minstrel: Instrument Differences

nickolas kaugon ollaimh at yahoo.com
Tue Nov 21 12:10:38 PST 2000


the mandolin of period was likely gut strung although
the saz family was in italy in period so the tiny
soprano version, the curis--now, then i don't know,
was like around. this was six strings in doubles but 
wire strings. it was however iron and not steel
strings so much  much lighter strung. it would have
sounded a lot like a very quiet mandolin, and was bowl
backed.

the only  absolutely perios mandolin i've seen or read
of was really a soprano lute, called the milanese
mandolin.

you could say that the mandolin was a cittern--it is
the descendant but not quite  spot on, but then there
are lots of guitars at events too. perhaps i'm a snob
as i have three period copy citterns. the late one
being very close to a mandola with five courses but
let me tell you the friction pegs take some practice.
i've got it down  now but at the beginning it took me
an hour to tune. metal strings jump whole octives with
only slight turning of the peg.

my late period cittern is a bell one with three sound
holes so it has a curious  tone that is a cross
between the mandola and the saz of turkish music. the
saz is by the way the granddaddy of all these metal
strung instruments and is period and they are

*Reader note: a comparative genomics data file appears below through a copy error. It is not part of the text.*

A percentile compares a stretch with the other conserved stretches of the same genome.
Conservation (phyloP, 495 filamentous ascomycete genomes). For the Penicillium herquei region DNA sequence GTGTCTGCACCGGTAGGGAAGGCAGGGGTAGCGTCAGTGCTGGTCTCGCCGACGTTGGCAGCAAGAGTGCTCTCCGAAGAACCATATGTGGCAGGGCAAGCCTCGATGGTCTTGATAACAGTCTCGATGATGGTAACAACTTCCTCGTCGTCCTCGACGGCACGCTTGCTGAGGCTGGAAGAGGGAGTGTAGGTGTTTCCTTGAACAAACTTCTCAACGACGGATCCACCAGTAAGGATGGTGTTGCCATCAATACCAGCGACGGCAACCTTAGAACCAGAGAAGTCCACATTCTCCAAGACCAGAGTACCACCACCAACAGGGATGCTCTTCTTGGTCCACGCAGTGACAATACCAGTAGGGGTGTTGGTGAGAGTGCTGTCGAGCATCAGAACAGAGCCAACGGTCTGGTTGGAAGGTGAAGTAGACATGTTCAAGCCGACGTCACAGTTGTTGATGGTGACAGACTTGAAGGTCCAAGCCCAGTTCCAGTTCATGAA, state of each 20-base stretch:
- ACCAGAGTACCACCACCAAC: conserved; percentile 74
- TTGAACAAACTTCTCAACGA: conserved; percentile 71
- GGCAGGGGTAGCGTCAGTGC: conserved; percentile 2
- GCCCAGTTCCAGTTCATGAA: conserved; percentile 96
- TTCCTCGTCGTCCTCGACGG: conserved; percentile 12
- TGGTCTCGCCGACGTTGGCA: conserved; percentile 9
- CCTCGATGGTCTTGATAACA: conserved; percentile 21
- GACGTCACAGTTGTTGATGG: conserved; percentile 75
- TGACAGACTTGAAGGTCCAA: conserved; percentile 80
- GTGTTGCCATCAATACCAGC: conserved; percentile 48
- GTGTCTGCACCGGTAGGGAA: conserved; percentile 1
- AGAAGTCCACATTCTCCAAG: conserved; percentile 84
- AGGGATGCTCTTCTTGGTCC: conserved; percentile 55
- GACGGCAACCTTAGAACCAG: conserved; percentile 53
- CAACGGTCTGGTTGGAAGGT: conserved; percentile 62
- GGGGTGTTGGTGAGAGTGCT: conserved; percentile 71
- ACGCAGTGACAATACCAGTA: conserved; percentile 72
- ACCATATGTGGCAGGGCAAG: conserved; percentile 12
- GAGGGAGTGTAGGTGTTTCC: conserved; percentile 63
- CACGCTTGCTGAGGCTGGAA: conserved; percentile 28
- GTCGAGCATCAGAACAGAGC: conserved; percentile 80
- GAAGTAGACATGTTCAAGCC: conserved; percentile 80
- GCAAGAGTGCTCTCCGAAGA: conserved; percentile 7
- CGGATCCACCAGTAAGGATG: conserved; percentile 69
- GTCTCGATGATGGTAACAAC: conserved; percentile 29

cheap--but they also have microtonal fretts that are
tied on.
--- Taliesin of Earthstar <taliesin_o at juno.com> wrote:
> All this talk of musical instruments has got me
> thinking about something.
> And as I'm a relative "newbie," if I'm covering
> "well-ploughed ground" I
> apologise.
> 
> In the area of period music and period music
> instruments, my knowledge is
> lacking. I couldn't tell a violin from a bowed
> psaltery from a rebec, and
> from what I understand the rebec is the only one
> within SCA-period. I've
> seen a modern-made Welsh-style crwth that was
> strung/fretted/tuned like a
> banjo, and I've seen those "lute-shaped guitars"
> that some people object
> to so much. Indeed, I couldn't tell you if the
> mandolin I'm getting for
> Christmas is anywhere near a period style.
> 
> Yet I also have seen people in the SCA get bored and
> walk away from songs
> like "Twa Corbies" and "Agincourt Carole," yet sit
> entranced by such
> perennial favorites as "Bored on the List-field" and
> "Beer, Cold Beer."
> Yes, there is, and will always be, an audience for
> strictly period music
> with strictly period instrumentation, but I guess I
> wonder how large the
> gap is between "popular" and "period" music.
> 
> 
> Justin W. Eiler / Madog Hir, the "Wannabard"
> taliesin_o <AT> juno.com
> 
> NO SPAM: The author of this e-mail will NEVER
> purchase any product 
> or service that is advertised in unsolicited e-mail.
> 
>
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